She's the Manville
I don’t quite think that Mrs. Harris Goes to Paris is a good movie, but it did manage to make me into a fan. And that credit belongs almost entirely to its lead performance by Lesley Manville as Mrs. Harris. This is not the kind of performance that is typically award season fodder (though Lord knows there have been sillier Oscar nominations), and I don’t think I’d put it as one of the five best lead actress performances of the year, but I do think Manville demands some kind of recognition. She takes what could have been the most twee and cloying shit and spins it into gold. The movie’s plot depends on many people instantly treating Mrs. Harris as the most special and interesting person in the room, when in fact the point of her character is that she’s quite ordinary. And yet Manville actually makes me believe it! If this Mrs. Harris knocked on my front door, I damn well would be offering her a mug of tea and a couch to sleep on.
The film, based on a 1958 novel by Paul Gallico of nearly the same name (Mrs. ‘Arris Goes to Paris), follows a house cleaner who comes into a sum of money when she receives backpayments on a war-widow’s pension. She decides to spend this money on a fancy Dior dress and so travels to the fashion line’s HQ. Any guesses in which city that’s located?
Through a series of contrivances, Mrs. Harris gets wrapped up in the lives of various models and office workers at Dior while she waits for her fancy dress to be made. All along the way we have themes of rejecting pretentiousness and embracing workers’ rights. Things end cheerfully and upliftingly, some characters get together, yada yada, but there’s some strangeness on the fringes: Mrs. Harris briefly organizes a strike, and there’s a baffling runner about characters quoting Nietzsche.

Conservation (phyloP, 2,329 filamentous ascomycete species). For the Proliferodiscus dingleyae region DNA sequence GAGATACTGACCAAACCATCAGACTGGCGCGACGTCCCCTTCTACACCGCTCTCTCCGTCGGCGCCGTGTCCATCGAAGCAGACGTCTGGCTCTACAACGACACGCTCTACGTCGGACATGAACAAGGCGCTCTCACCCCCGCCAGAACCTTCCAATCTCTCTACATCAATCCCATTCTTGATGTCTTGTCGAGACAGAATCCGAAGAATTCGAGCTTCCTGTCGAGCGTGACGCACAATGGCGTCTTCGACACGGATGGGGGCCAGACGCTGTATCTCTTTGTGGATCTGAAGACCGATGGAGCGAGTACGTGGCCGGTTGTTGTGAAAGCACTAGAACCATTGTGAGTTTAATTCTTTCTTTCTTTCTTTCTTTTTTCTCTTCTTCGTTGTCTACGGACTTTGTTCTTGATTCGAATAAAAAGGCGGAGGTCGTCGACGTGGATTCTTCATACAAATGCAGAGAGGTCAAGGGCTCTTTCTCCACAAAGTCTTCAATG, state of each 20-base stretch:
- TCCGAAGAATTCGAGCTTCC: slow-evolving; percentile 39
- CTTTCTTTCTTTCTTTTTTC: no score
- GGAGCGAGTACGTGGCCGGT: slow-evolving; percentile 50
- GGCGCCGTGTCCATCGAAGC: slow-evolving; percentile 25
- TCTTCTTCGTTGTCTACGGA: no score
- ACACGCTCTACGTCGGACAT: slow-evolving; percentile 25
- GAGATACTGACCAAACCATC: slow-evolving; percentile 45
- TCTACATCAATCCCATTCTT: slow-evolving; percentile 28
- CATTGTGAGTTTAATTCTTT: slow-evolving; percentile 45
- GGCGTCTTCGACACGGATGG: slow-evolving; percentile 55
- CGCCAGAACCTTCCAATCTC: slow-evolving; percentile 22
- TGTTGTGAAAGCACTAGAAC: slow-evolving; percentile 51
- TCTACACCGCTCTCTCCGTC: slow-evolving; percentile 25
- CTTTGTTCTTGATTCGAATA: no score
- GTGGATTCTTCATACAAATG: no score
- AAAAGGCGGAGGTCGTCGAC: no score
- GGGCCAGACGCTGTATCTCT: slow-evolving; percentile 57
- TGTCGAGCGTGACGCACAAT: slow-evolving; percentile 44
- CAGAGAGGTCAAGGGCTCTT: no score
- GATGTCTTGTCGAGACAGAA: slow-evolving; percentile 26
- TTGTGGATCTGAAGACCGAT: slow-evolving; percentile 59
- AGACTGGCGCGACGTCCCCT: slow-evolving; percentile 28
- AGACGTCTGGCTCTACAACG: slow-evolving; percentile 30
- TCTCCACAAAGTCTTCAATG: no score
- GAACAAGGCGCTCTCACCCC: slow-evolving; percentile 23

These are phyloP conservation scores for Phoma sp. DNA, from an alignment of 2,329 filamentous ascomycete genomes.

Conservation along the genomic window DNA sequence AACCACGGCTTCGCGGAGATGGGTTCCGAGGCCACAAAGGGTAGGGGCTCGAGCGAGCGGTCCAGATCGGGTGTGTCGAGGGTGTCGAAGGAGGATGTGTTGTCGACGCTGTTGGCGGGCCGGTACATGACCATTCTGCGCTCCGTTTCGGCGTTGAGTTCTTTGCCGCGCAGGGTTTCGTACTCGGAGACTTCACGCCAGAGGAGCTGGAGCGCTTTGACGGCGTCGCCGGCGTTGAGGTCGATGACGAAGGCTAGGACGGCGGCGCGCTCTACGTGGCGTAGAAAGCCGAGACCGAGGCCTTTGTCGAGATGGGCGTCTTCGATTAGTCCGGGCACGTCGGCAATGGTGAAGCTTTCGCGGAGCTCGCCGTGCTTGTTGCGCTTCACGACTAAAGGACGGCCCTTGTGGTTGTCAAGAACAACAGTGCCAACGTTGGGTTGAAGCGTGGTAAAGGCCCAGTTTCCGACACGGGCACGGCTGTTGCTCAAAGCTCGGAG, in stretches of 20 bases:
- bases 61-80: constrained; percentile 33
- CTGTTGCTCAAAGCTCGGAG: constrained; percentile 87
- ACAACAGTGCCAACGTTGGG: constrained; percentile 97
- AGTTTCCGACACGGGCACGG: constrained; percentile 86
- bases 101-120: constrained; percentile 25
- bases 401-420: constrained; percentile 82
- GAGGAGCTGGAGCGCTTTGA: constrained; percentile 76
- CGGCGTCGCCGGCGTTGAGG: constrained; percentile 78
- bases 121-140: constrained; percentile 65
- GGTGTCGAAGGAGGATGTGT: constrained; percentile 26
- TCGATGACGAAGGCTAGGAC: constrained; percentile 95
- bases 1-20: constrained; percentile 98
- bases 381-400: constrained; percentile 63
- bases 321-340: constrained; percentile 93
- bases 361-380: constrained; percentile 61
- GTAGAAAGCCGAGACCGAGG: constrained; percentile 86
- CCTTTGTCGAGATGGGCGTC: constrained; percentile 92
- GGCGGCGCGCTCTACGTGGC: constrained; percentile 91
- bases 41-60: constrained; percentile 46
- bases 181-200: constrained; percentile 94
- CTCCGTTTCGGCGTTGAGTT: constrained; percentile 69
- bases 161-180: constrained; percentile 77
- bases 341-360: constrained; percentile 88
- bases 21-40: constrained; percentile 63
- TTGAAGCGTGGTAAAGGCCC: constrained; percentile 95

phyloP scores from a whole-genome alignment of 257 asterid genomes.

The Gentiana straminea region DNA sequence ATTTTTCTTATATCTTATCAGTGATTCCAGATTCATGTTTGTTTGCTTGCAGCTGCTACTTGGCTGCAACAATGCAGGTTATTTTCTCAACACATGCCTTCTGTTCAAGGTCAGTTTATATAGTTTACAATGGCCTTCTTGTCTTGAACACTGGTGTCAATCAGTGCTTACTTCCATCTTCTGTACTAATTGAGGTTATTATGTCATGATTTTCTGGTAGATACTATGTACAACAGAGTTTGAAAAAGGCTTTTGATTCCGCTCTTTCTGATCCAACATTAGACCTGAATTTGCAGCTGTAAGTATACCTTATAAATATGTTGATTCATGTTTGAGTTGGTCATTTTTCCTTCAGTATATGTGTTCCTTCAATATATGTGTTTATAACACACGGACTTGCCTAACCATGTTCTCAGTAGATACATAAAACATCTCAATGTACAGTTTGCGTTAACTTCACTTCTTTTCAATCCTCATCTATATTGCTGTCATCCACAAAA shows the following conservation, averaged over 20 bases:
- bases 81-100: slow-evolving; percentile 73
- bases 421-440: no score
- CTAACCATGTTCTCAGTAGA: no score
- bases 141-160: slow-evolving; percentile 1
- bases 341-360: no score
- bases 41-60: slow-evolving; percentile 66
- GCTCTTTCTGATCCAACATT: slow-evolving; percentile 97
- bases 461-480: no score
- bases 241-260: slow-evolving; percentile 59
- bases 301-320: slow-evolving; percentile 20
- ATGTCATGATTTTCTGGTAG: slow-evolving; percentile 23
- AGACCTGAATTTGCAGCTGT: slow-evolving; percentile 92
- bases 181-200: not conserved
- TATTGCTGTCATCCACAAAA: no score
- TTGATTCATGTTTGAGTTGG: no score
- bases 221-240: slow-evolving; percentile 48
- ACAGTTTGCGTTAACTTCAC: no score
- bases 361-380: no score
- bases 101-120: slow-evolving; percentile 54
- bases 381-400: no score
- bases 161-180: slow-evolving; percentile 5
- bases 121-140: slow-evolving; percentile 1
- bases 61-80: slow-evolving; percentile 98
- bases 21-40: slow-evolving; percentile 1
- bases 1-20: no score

The script isn’t strictly bad, I don’t think, but it’s operating in a very unhurried manner that just didn’t work for me. A bunch of little episodes drag on longer than expected throughout the film, always giving the sense that the plot should have advanced more than it has. She doesn’t even make it to Paris for over a half hour! The film clocks in at under two hours but felt a lot longer than that to me.
Most of the characters are pleasant people played by skilled actors, with the exception of Claudine (Isabelle Huppert), who is an unpleasant person played by a skilled actor. All of the characters hold just enough interest that I was never quite bored, but also rarely enthralled, while they were on screen.
A major appeal of the film is in its production. Nine times out of ten in 2022, a film with narrative ambitions like this would be a cheap streaming dump, but this looks a little bit better than that, in line with its theatrical release and $10 million budget. The fashion is a major focus, and sure enough the designer dresses are delicate and inspiring. The catwalk and dresses are shot by director Anthony Fabian with the tenderness of someone who genuinely loves fashion (or is a good faker). He even occasionally throws in some little flashes of style. (This movie has my favorite dolly zoom “Vertigo shot” of 2022, deployed on Lesley Manville’s face when she spots an amazing gown for the first time.)
Overall, though, I really can’t quite give Mrs. Harris a recommendation. It’s a bit too much of a lumbering slog; maybe if it was 85 minutes instead of 115. But, damn it, I really wanted to love it. Manville is just that good.
- Review Project: 2022: Year in Film